A guest post by James Adams. If you wish to write one, check out the guest-posting guidelines and details.
With the phone ringing, the email beckoning, and a variety of social networks at your fingertips, high-tech distractions have never been more prevalent in our workplaces. Pair these production killers with other everyday distractions and you may suddenly find yourself with more interruptions than you can handle.
To help ensure that your workspace stays relatively interruption free and distractions are kept to a minimum, here are a few tips that may help you stay focused, on task, and productive.
Designate a Workspace
Finding a good spot to work that is devoid of distractions might be easier when you are working from an office than from home, but even then, it’s not always a guarantee. Designating a workspace at home, in which you are comfortable yet productive, can help keep distractions to a minimum. At work, it might take a little more effort, but changing desks or offices, or even just re-arranging your current workspace might help to eliminate or decrease distractions.
Set Work Times
Almost everyone has their own particular time or times of day or night during which they are most productive. Knowing and understanding when you are focused and do your best work can help you shove distractions to the side or to deal with later. By setting aside work time during these most productive periods, you may be able to waylay distracting or less important duties until a time at which you have less energy or aren’t as motivated.
While using music might not work for everyone, some smooth jazz, symphony music, easy listening, or whatever style of music helps block out distractions but doesn’t serve as a distraction itself, could prove helpful in maintaining your focus.
Turn Off Distractions
Many times, distractions are right at our fingertips. Cell phones, email, and the internet are often easy and available distractions. Sometimes the best thing you can do to help yourself stay on task is to turn these tech-toys off or work in a place where they are not a temptation. While this may or may not be an option depending on your type of work, setting aside times to check these devices could help reduce their powers of distraction.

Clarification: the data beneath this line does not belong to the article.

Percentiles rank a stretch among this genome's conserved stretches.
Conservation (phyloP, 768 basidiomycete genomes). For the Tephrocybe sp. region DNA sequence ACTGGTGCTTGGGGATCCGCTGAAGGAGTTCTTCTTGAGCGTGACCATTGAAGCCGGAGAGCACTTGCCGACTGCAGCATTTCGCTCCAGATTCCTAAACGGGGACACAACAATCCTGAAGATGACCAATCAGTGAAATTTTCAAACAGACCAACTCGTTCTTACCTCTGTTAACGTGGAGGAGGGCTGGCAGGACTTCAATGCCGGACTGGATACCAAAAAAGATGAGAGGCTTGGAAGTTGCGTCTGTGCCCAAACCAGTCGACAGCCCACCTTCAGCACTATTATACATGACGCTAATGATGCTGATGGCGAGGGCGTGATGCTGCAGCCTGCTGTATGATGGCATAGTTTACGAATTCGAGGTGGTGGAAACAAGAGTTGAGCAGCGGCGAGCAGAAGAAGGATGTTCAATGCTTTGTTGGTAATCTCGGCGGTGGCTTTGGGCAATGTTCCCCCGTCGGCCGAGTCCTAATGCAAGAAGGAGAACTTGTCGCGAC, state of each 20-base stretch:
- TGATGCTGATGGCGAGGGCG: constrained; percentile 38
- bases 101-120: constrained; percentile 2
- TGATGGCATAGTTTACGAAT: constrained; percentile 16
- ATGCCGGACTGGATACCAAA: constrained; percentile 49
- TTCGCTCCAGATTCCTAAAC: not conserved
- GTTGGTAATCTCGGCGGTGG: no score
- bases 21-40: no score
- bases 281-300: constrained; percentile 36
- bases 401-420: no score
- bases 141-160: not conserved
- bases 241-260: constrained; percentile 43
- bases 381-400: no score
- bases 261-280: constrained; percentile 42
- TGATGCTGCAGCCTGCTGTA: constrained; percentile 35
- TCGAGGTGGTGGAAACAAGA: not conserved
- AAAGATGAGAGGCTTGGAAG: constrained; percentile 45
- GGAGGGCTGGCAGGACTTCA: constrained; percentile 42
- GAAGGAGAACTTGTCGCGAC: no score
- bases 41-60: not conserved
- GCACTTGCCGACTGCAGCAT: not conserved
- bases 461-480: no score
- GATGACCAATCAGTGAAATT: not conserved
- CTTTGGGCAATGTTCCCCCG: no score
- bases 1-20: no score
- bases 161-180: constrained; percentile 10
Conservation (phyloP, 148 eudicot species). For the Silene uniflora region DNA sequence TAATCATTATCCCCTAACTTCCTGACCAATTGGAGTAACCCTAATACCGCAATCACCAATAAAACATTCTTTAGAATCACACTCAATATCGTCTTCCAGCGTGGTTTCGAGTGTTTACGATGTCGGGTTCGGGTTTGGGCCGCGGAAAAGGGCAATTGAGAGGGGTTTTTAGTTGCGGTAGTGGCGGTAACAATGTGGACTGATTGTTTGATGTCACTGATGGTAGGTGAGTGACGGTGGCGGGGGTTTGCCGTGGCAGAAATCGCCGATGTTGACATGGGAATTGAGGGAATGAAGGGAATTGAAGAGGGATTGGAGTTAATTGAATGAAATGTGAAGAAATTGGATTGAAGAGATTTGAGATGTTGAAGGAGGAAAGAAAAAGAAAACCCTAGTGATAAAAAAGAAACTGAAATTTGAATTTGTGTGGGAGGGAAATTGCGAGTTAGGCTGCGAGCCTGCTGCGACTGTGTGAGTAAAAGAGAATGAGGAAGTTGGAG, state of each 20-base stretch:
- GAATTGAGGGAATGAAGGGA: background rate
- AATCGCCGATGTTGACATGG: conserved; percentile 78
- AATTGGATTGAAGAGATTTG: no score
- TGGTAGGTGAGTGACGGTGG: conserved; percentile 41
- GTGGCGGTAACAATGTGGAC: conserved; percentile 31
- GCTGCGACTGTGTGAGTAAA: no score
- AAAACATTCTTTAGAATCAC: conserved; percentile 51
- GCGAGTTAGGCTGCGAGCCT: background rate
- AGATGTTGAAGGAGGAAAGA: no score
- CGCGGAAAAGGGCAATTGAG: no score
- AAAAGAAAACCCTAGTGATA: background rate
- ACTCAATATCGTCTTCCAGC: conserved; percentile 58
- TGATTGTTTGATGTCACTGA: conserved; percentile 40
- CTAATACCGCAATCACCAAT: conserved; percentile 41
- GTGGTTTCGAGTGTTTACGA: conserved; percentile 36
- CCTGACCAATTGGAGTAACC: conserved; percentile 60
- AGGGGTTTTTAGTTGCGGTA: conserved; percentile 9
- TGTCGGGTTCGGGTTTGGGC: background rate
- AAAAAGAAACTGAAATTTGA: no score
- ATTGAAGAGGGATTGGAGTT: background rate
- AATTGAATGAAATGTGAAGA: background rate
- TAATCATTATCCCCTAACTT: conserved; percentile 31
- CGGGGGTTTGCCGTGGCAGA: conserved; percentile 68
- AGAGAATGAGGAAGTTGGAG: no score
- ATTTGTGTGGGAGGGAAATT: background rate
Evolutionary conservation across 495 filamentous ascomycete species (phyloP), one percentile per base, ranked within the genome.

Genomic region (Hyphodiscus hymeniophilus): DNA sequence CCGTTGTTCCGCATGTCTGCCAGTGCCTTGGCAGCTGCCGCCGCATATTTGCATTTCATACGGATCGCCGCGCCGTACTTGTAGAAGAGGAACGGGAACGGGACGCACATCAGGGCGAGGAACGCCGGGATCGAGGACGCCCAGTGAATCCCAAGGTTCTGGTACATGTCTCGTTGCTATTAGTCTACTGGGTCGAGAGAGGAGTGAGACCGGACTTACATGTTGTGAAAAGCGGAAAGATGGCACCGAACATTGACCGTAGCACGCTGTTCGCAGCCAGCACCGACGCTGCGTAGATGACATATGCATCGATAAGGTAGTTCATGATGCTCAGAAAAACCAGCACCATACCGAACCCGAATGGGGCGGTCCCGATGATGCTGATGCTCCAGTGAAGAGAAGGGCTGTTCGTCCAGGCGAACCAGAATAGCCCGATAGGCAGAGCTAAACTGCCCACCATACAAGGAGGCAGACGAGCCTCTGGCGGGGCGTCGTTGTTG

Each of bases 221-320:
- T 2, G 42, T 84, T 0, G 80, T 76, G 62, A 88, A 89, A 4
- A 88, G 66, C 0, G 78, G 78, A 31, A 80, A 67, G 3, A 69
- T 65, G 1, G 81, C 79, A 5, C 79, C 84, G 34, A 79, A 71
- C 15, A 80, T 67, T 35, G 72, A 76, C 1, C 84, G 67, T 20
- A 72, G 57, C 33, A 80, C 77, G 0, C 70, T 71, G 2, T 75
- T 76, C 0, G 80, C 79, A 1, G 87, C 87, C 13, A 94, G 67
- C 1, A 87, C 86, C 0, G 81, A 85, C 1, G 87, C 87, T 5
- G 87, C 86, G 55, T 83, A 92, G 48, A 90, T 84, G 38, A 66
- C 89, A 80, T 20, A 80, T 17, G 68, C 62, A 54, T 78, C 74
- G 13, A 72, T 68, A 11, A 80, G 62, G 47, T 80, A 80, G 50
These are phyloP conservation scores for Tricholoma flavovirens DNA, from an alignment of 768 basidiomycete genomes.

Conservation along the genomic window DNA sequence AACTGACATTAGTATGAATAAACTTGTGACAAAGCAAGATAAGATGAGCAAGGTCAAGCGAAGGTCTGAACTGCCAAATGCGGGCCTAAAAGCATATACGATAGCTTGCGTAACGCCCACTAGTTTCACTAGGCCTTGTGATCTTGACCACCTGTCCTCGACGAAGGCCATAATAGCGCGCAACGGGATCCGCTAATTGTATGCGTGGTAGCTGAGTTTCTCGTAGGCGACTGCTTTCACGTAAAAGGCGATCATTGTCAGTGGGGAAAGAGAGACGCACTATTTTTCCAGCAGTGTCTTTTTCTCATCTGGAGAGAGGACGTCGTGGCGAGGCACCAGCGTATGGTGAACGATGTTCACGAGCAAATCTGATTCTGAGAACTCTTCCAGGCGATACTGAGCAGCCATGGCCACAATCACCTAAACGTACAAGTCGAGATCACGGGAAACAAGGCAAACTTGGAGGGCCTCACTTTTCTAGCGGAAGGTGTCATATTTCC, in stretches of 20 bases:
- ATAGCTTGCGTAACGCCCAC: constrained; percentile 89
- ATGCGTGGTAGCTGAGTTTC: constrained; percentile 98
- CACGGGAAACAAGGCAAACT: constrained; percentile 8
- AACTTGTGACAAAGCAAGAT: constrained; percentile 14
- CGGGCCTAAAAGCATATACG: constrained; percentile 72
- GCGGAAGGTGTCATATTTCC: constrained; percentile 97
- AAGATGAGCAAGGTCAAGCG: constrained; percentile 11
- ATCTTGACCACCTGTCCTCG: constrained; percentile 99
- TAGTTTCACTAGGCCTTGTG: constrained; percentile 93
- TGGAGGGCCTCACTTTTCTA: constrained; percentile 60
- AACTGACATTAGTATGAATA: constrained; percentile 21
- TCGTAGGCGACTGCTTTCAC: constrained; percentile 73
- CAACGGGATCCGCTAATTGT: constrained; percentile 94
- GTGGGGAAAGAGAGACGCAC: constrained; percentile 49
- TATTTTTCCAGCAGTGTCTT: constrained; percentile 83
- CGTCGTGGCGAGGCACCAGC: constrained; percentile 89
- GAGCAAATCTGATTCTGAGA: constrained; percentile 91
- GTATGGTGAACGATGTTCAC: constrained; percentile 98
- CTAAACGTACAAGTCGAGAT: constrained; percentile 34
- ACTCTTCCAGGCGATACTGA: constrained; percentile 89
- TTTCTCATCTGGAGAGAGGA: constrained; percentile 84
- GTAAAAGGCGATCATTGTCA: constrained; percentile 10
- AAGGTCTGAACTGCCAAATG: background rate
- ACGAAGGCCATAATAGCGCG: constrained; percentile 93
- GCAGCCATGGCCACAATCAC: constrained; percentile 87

The Menial Activities
Those small jobs that get in the way are easy distractions when you’re working, especially if you don’t feel like doing the bigger tasks set before you. Whether you work at home or in an office, those menial activities – you know the ones – washing out your coffee mug, watering the office plants, tidying up your desk, or cleaning out your old email or phones messages, can eat up time and be distracting. By setting aside downtimes for these activities, you can better avoid procrastination.
While ignorance may not be an excuse when it comes to the law, it may be able to help you avoid distractions. Ignoring outside distractions (this doesn’t mean being rude to co-workers, family members or ignoring important things like the fire alarm or the boss) can be a great way to stay focused and on track. Learning to block out sirens, other people talking, the television, phones ringing, and similar distractions may help you to retain your focus and not lose valuable work time.
Food and Drinks
Food can be a wonderful distraction, and that could be a problem. Having food at your workspace can slow your work, and depending on the type of food or drinks on which you snack, may not be the healthiest distraction.
Prioritize Your Day
Getting your priorities straight and knowing how you’d like your day to progress can be a great way to economize your time and block out distractions. With an orderly flow to your day, you may be less likely to allow yourself to become distracted by events not within your schedule.
Similar to prioritizing, setting goals can also be a fantastic way to diminish the effects of distractions. When you know what you want or need to get done, you may be able to better push yourself to ignore distractions and accomplish set tasks.
Make Use of Breaks
Taking breaks may sound like a strange way of avoiding distractions, but breaks could work in your favor. By giving yourself set break times and limits upon those breaks, you may be able to avoid constant interruption and better force yourself to work hard between those break times. It might also be easier to push yourself to block out distractions and finish your work knowing that you have something to look forward to with a much deserved break approaching.
The Author, James Adams is a full time blogger who works with an online store based in Manchester, England who specialise in printer ink. He is the lead editor on their blog where he posts about modern art, vintage advertising and print design.